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    3. Just had to chime in: there are tons of ways to go about it, but from my experience, very few parents who homeschool kids through high school do all the schooling at home themselves. I took language at the local junior college (which was free and awesome because it also counted toward college credit later on), math with a family friend who's a math tutor, and writing and science at a co-op with other homeschooling families. I've heard of many people doing distance/online classes as well. You don't have to know it all to homeschool! But I get how that would really be a challenge if you don't have resources like that locally. And it's totally a decision every family has to make for themselves. I so appreciated having those experiences of being in a "real" classroom before heading to college - that could be very hard for some kids to adjust!

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    4. Amelia, Interesting comment on at home having 90 percent self taught and in school being more group. I was not homeschooled. When I went to high school I thought it very easy. Teachers lectured and I took notes. Memorized. Homework was easy.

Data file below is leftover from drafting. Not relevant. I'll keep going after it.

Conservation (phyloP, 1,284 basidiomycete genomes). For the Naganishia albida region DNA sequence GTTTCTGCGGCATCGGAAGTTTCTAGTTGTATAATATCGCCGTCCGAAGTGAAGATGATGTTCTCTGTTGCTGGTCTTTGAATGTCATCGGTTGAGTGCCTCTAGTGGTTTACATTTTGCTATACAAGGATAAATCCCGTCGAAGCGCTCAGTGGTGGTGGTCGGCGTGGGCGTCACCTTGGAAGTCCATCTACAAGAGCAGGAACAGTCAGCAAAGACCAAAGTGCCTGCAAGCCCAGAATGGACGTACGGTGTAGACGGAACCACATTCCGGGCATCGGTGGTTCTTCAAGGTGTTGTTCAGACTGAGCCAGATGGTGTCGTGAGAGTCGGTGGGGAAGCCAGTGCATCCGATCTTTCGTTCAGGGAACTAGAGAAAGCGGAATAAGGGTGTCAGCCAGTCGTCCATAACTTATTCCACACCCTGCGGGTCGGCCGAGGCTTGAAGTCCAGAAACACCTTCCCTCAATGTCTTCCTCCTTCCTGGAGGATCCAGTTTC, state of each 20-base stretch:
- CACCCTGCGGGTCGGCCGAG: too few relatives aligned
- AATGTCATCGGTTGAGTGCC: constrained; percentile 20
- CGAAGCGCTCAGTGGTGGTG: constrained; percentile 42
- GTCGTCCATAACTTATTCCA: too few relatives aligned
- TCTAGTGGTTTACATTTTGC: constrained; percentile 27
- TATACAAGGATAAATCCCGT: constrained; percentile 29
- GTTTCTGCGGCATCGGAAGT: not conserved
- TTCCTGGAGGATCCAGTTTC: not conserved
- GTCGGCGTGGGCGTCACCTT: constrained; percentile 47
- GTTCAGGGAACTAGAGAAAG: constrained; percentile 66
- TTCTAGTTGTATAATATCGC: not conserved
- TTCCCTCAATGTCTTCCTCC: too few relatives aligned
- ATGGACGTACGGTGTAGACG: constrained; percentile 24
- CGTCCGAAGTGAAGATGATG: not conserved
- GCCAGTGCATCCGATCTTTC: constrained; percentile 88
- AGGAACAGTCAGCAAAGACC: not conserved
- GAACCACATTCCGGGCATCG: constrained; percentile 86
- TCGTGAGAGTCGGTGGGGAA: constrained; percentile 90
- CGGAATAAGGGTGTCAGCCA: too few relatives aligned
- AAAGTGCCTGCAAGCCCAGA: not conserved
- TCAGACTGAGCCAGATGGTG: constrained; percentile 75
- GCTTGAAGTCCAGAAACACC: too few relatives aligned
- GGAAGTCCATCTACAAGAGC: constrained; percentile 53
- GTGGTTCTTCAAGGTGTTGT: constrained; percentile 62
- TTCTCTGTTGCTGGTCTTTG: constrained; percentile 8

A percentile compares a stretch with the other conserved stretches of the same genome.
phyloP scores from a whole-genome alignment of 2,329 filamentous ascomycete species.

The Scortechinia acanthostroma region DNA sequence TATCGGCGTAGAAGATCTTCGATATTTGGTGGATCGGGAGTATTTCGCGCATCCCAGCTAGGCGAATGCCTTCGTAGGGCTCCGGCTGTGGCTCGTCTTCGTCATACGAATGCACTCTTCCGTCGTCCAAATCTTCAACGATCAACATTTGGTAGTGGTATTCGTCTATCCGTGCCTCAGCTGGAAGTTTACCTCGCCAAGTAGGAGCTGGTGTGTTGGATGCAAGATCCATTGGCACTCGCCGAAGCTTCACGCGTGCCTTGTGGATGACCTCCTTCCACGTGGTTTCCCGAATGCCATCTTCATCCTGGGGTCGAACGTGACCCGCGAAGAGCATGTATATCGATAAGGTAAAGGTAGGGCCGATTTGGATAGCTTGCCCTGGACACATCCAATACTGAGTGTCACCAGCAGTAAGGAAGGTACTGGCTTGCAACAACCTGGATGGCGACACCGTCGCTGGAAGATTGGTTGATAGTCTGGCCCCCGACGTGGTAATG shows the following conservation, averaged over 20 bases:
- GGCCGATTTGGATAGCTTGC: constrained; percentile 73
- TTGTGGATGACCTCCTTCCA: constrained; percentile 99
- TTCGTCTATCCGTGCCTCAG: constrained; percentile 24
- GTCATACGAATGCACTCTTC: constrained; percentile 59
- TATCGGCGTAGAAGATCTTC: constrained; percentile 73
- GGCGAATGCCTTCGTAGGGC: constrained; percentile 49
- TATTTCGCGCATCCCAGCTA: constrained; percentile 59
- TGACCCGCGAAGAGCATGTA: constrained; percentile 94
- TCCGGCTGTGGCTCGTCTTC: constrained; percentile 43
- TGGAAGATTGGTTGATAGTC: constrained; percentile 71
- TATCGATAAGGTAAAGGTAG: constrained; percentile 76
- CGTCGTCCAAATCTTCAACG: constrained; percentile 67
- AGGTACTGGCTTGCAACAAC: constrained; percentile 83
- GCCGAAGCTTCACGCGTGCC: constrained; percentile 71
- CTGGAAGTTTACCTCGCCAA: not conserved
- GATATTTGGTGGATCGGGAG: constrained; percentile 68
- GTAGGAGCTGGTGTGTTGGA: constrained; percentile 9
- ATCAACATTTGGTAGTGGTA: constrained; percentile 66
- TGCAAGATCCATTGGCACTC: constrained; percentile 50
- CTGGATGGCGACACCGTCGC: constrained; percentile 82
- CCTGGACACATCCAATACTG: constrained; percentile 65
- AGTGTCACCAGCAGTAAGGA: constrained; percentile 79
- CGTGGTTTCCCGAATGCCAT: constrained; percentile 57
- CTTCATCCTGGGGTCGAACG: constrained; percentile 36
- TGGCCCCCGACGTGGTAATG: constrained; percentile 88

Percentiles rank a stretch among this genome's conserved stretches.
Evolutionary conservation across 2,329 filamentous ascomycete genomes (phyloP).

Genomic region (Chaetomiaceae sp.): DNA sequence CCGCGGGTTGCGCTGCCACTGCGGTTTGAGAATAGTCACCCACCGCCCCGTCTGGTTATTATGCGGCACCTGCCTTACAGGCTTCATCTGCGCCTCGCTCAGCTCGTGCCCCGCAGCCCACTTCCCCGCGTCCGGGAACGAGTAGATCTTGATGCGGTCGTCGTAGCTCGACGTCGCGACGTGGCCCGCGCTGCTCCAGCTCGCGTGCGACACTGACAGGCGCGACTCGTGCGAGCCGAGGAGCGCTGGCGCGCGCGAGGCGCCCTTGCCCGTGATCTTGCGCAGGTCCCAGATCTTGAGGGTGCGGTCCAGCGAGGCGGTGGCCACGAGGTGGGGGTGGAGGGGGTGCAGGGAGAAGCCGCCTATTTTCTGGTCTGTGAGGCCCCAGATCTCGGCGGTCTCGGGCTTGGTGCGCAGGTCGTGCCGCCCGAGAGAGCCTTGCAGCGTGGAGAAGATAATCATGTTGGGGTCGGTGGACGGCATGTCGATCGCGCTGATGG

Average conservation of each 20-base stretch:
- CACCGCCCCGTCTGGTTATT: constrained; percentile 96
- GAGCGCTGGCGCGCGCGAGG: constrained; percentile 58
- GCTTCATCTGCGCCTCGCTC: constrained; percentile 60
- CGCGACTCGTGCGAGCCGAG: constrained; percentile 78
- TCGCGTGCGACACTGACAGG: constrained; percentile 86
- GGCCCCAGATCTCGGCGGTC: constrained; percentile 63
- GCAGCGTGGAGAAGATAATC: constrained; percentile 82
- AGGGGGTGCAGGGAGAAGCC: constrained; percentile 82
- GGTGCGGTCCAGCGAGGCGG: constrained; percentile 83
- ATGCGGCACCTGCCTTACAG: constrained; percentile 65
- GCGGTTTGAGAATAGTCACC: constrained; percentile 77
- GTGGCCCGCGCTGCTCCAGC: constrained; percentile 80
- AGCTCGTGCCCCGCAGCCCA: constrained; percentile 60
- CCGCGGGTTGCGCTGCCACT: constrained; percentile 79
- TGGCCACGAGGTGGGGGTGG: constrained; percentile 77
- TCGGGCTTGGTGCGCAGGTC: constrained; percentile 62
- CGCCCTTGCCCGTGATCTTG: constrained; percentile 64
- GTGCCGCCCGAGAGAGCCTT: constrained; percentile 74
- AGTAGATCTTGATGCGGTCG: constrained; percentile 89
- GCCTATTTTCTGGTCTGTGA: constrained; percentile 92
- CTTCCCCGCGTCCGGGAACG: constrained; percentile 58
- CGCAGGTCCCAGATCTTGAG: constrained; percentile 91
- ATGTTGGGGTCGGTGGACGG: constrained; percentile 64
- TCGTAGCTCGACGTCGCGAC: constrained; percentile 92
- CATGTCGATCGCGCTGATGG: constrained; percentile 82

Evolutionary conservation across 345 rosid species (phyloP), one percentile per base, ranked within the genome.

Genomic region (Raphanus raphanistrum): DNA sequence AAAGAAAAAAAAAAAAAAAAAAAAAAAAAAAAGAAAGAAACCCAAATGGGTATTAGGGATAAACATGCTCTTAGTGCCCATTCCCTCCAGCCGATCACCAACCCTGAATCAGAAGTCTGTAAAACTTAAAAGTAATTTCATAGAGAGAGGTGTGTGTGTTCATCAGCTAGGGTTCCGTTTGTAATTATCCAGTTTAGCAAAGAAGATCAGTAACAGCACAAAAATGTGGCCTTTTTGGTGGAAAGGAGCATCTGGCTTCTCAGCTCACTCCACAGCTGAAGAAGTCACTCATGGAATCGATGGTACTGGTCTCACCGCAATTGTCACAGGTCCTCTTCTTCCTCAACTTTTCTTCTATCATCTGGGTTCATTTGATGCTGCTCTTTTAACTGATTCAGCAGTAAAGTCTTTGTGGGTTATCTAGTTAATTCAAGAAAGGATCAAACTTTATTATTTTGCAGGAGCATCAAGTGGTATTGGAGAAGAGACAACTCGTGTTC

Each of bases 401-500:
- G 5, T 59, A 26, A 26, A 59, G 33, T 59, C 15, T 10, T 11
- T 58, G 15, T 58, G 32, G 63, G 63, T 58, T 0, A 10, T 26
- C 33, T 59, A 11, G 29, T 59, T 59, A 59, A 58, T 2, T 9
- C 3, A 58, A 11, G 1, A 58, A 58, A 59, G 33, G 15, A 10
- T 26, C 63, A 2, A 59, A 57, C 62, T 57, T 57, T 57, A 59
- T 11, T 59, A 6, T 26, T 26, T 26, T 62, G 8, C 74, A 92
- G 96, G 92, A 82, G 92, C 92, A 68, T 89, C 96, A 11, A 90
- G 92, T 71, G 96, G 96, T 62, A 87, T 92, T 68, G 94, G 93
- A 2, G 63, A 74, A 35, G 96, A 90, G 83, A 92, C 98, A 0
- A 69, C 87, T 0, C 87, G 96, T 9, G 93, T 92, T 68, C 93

I went to college and I had to teach mysekd, but never had to really before. My chemical engineering degree I was forced to teach myself a lot and I think it helped me tremendously! Open book exams, please try them! Learn a topic and then have to apply it in a way you never tried before. Open book because no example will tell you what to do. Plus, I think it is so important to know how to figure out or where to go to figure something out...Not just memorize.

      If kids plan on grad school, take the GRE senior year. It is good for 5 years and they test high school subjects that you may forget further along in college. Silly really.

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    5. Thanks for the responses. I'm thinking on it all. :)

      Olivia

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  3. I love reading your posts! I'm so glad you are blogging again! Your high school daughters are beautiful and it sound like you are doing wonderfully with them!